• Target (POI) Ground Elevation: Ground level elevation of target (POI). The screenshot shows 932m at target-1, which is a weather radar station at the peak of mountain. With accurate target (POI) ground elevation, Auto-Tilt gimbal control can focus the targets right at the center of your footage even in various elevation terrain.
    • Height: This is normal planned Height of waypoints and targets above/below home point (as known as AHL - Above Home Level). All waypoint/target/panorama height settings are based on home point. The screenshot shows 150m at waypoint-1 and 180m at waypoint-2 respectively. When you set/adjust the height of waypoint/target/panorama, AGL of waypoint/target/panorama is updated accordingly.
    • AGL (Above Ground Level): This is planned altitude of waypoints and targets above/below the terrain (calculated per Home Elevation + Height - Waypoint/Target Ground Elevation). The screenshot shows 49m at waypoint-1 and -11m at waypoint-2 respectively, while negative value means below terrain elevation. If we fly this mission, aircraft will crash into mountain/tree between waypoint-1 and waypoint-2. AGL also excludes trees, buildings, power line towers or any obstacles in the field, which should be taken into account in planning stage.
     
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  10. White Airwolf

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    Still. Confused.
     
  11. Tubbyengineer

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    It's actually pretty simple if you look at the screen shot!
    The two numbers above each Waypoint are Height (Your aircrafts vertical seperation from ground level at the Home point), and AGL (your aircrafts vertical seperation from the point on the ground it is currently flying over). The number below each way point is the Height above sea level.

    So in the Waypoint 1 example you show above the waypoint is 150 above your Home point, 49 above ground at that point and 794 above sea level. and yes you need to add sufficient clearance for obstacles such as trees and buildings to the 2nd number - or AGL at each waypoint to ensure you don't crash.

    Waypoint 2 is showing a Negative figure for AGL at that point so unless it flying under a bridge or in some kind of narrow gorge not shown in the normal contour data then you would be trying to fly 11m underground - pretty much guaranteeing an unpleasant early end to the flight.
     
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  12. White Airwolf

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    What they really need to change is the home point elevation from whatever it is above sea level to just "zero".
    Much easier to understand this way.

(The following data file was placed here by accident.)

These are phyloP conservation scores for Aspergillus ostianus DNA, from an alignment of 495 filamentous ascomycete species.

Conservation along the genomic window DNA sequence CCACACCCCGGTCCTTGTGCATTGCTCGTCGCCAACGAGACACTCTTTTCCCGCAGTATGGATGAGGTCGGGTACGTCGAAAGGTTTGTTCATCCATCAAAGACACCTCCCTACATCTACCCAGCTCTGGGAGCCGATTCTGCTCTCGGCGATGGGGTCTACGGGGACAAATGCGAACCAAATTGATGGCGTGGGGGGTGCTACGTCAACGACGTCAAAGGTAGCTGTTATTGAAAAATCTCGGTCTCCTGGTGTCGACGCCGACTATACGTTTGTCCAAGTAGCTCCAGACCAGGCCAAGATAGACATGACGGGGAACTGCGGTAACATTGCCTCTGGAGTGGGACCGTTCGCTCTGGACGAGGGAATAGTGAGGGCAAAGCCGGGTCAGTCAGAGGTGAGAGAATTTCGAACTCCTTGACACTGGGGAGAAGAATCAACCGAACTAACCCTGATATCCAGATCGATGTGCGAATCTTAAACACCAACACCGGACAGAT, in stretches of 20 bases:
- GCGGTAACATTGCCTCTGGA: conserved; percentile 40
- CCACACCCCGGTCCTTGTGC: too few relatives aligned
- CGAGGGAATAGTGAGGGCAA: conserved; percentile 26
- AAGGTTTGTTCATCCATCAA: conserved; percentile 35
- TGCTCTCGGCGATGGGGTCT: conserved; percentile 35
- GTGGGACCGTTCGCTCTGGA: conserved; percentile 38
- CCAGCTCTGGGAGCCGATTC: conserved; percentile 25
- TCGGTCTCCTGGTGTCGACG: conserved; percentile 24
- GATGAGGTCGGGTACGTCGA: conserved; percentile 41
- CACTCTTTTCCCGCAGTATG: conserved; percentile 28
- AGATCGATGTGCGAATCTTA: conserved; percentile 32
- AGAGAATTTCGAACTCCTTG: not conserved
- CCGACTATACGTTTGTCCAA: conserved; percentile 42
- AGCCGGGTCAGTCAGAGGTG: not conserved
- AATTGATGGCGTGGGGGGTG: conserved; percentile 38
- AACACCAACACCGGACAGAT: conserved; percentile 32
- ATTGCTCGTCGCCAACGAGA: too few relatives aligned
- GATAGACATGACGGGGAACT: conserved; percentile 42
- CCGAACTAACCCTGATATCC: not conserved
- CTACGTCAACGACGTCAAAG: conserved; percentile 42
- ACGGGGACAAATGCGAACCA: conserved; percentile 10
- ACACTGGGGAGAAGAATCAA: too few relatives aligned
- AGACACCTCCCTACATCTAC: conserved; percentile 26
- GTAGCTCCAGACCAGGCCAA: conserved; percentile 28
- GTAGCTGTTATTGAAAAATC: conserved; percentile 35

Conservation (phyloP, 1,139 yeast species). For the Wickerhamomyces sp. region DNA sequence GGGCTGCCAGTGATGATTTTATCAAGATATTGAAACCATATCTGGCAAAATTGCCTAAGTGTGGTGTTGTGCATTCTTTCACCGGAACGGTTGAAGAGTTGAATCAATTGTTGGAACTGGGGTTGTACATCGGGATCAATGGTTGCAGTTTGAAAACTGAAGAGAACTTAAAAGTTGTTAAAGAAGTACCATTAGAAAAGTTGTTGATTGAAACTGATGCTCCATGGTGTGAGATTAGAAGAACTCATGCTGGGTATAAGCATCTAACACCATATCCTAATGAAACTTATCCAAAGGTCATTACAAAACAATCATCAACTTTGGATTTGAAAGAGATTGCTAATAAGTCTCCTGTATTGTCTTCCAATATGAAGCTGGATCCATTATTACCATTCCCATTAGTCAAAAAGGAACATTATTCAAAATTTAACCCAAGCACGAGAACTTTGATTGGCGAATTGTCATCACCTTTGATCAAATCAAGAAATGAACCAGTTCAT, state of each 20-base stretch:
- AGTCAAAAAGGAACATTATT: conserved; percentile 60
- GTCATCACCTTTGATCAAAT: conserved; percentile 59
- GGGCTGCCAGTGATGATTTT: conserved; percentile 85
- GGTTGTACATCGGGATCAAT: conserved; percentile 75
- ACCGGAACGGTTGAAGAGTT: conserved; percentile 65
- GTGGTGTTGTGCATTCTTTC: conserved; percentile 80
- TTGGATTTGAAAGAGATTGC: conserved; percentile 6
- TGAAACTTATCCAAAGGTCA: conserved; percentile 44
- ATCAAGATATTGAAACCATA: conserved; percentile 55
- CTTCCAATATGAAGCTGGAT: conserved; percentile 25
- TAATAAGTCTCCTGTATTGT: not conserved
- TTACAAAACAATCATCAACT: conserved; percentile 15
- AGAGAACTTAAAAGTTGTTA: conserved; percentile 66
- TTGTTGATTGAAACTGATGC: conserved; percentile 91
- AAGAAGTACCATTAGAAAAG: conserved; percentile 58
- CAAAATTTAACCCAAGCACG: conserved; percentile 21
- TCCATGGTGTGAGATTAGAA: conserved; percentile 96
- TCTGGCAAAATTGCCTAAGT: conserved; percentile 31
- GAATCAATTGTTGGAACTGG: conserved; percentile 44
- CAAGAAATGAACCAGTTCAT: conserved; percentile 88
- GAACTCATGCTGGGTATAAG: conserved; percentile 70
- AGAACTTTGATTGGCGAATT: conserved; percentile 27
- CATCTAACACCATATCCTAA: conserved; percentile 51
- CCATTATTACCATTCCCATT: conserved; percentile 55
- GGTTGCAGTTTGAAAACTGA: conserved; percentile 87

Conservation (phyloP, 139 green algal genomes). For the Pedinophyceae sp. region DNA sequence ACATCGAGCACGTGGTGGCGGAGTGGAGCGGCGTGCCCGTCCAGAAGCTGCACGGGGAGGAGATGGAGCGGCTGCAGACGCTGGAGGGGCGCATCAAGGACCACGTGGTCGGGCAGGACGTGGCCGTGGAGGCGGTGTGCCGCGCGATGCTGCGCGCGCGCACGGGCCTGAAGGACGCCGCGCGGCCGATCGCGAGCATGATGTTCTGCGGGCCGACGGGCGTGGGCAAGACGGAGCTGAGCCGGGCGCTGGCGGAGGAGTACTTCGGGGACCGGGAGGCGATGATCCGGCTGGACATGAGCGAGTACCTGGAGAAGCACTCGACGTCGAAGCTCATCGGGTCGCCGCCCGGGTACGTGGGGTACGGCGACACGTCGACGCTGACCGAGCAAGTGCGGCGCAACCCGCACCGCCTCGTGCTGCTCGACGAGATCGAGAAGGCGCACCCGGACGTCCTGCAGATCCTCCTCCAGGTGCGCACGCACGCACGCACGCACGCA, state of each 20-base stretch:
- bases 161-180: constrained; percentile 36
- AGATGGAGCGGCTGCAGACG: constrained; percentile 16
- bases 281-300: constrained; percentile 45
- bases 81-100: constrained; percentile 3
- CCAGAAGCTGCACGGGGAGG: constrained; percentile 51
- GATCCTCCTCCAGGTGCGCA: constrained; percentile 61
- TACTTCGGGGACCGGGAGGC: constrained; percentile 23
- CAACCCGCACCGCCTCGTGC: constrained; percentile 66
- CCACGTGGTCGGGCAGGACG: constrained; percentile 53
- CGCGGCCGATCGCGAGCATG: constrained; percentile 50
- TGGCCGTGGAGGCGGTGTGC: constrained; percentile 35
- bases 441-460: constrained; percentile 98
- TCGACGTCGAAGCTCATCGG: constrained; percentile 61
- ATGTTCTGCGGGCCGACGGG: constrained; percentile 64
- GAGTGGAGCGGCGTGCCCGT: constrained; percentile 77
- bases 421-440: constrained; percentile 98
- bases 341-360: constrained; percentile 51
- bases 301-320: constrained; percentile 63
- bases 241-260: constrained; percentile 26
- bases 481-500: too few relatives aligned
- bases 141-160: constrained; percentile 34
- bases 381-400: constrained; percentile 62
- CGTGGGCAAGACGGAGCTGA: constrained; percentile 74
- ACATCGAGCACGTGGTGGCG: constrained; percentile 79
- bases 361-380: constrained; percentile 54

Do I really need to know how high I am above sea level?
    I mean really?
     
  13. Tubbyengineer

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    Height above sea level is because sea level is the international reference for altitudes - all commercial airlines and pretty much all aviation and mapping uses sea level as the reference - so if there is a NOTAM or TFR, or even just for weather and windspeed forecasts then you need to be aware of the altitudes above sea level
     
  14. RaptorMan

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    Makes sense and thanks for clearing that up. This additional data may seem unnecessary, but if you're flying in hilly areas knowing more about the various elevations is critical. As I've done most of my flying by hand and often in hilly areas I've relied on Google Earth to learn the elevation profile of the area I plan to fly, but this approach looks very useful.

    I'm tempted to download the app and give it a whirl, but I felt so burned with Autopilot that I'm leery of these automated flight and mission planning programs. I see reference to a subscription plan -- is that the only option and how many modules or sub apps are available for the I1 Pro? Also, how do I control the camera in flight to change f/#, ISO, or to focus?

    Brian
     
  15. Tubbyengineer

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    I'm pretty new to the Inspire and related software so I can't answer most of that, but from what I can tell on the App site it'll cost $8.99 for the FPV Camera app, then another $14.99 for the mission planner, $7.99 for the FPV Goggles bit and $6.99 for the flight log. Frankly the mission planner would seem to be the only bit you really want...

    Thing is if you use the Waypoint feature of the GO App, you simply record points along the route as you fly it then land and replace the battery if necessary or start the mission - apparently it will mirror everything you did including camera angles...
     
  16. RaptorMan

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    The Go app's waypoint feature will allow you to record waypoints using the C1 button on the RC and you can then re-fly the mission with those waypoints but I do not believe it handles the camera panning -- you need to do that yourself as I understand it. If you select "Consistent with record" the drone will point in the direction it was pointing when you recorded the waypoint but that's not actually controlling the camera/gymbal panning.